When we join an organisation or start one, both personal aspiration and ambition drive us. What we look for, in an organisation, in addition to income, is a sense of shared values, belonging, and whether it lets us meet our aspirations and ambitions. There are many for whom the meeting of personal aspirations is enough.  But, that there are those for who professional ambition is important. And, they are usually who lead organisations in troubled time to victories over competitors, or reduce the extent of loss by their very energy and drive. For every organisation it is important to have a mix of the two. Too many people who look for only personal aspirations to be satisfied, and you will have an organisation that stagnates, and dies. Too many with professional ambition, and the organisation will be torn apart under the strain of the competing ambitions. But, the need for a few good ambitious leaders is necessary. And, organisations will only get a good flock of those with professional ambition, and drive, joining them, when the individuals see scope of rising within the organisation. And, for that the organisation must be a meritocracy.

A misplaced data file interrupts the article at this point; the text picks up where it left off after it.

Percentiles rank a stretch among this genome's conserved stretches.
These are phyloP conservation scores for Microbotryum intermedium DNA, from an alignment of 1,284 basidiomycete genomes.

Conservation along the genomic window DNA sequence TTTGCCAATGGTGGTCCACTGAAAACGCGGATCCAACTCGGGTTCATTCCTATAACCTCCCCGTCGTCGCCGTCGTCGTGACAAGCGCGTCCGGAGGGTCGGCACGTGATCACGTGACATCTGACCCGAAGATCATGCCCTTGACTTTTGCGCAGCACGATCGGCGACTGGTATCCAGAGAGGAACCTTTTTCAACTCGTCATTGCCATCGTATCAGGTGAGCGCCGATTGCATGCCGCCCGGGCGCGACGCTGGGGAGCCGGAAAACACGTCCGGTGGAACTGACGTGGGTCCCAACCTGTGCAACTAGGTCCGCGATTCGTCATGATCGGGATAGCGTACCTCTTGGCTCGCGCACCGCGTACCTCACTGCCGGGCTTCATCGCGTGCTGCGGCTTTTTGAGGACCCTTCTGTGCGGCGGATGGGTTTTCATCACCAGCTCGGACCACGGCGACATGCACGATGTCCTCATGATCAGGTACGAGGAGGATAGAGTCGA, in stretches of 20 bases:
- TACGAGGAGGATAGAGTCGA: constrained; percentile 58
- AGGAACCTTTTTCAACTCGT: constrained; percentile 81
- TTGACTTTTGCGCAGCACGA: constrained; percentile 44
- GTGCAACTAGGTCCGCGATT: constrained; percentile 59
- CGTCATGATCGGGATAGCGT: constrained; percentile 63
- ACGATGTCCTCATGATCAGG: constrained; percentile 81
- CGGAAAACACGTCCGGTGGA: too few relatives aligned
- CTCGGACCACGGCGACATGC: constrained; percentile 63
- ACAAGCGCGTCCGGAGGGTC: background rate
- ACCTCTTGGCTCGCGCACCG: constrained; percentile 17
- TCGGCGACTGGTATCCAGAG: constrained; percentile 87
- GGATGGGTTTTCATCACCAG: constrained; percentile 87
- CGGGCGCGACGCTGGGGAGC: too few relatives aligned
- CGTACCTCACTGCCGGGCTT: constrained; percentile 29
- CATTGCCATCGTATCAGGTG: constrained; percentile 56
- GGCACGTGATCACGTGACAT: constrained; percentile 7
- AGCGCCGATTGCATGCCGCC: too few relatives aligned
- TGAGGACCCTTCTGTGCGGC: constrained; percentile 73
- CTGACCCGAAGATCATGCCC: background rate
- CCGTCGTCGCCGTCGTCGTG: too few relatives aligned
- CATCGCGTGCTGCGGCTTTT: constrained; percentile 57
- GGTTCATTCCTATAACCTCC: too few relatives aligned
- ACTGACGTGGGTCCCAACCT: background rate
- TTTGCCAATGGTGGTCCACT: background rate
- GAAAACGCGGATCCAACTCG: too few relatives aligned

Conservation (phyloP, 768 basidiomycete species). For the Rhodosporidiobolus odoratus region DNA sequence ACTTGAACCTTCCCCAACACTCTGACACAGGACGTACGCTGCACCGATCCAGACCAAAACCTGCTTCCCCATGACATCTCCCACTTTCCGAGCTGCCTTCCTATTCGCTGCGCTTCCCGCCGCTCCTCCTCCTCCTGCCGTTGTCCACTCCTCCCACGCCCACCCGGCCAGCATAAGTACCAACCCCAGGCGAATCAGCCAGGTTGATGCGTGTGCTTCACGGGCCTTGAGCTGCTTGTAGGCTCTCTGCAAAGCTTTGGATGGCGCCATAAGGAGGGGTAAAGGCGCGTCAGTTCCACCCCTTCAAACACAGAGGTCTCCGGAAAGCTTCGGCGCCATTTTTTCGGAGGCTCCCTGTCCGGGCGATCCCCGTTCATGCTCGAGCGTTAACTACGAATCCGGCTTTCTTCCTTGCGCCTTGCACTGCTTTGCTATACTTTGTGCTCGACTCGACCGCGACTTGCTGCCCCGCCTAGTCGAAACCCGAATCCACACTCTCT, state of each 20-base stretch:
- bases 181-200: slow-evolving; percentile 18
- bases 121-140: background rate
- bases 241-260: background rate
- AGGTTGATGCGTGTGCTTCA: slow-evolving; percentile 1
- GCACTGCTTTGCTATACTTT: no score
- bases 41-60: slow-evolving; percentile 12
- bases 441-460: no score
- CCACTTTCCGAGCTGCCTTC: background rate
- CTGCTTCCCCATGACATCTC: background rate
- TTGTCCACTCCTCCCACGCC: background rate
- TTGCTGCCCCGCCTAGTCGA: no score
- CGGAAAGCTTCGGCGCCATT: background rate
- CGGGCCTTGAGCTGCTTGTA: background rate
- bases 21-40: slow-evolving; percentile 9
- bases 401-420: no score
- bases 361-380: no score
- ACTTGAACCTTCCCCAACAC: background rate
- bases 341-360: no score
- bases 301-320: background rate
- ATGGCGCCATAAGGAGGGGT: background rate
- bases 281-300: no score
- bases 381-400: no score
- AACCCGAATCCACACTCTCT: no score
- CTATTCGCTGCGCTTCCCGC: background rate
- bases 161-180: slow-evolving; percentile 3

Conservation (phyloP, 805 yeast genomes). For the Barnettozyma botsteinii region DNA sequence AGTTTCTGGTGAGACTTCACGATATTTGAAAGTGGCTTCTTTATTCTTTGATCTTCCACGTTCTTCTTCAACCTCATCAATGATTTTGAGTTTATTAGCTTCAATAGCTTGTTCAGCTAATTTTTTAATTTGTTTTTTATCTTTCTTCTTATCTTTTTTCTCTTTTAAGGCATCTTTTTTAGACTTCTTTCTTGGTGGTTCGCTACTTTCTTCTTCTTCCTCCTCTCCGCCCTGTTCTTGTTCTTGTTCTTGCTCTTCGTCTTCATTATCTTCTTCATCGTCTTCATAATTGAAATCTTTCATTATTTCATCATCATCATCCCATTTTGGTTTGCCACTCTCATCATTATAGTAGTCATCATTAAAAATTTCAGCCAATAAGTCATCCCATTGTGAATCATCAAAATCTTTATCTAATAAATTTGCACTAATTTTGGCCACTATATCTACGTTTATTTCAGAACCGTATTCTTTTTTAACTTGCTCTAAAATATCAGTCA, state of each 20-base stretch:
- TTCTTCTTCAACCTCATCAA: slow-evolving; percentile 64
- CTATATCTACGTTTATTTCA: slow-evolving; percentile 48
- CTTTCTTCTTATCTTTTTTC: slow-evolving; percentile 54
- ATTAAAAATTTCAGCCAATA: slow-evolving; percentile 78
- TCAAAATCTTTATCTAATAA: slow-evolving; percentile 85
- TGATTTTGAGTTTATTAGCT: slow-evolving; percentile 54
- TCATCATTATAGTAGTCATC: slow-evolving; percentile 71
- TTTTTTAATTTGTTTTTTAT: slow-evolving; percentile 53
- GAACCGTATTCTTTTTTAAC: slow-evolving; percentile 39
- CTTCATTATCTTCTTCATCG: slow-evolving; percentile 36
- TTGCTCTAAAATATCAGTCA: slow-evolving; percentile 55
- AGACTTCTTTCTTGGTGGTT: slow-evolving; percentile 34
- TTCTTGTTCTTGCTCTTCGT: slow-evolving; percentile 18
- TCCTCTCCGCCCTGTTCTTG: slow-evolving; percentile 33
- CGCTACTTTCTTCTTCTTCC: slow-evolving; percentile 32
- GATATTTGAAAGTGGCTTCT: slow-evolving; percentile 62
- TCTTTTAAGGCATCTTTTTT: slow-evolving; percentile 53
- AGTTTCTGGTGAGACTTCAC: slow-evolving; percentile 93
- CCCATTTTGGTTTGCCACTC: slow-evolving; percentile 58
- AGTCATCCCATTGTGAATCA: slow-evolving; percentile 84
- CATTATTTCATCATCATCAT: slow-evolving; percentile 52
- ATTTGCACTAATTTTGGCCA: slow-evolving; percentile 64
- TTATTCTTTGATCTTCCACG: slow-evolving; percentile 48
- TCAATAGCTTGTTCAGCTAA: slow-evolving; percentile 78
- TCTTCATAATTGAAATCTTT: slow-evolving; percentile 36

This is where all political parties in India face a challenge. Families, and their loyal retainers, have taken over parties, permeating every aspect of the political machinery. Where talent and merit are secondary, then there will be an exodus of both out of the organisation. Where promotion is based on a court culture, you will have decay, and unless the party organisations take serious action, they are going to implode into insignificance. To have a chance at winning, Parties must allow ambitious youngsters to join them, and nurture them in their career to the top. This is what any organisation worth its’ salt does. Because they know that organisations can only grow and thrive, when there is fresh blood to inject it with new ideas, and new energy. And, this is exactly what the losing parties need to do. Allow talent to rise. Allow merit to be rewarded. In 2017, it cannot be about the whims of ruling families. It must be about the organisation.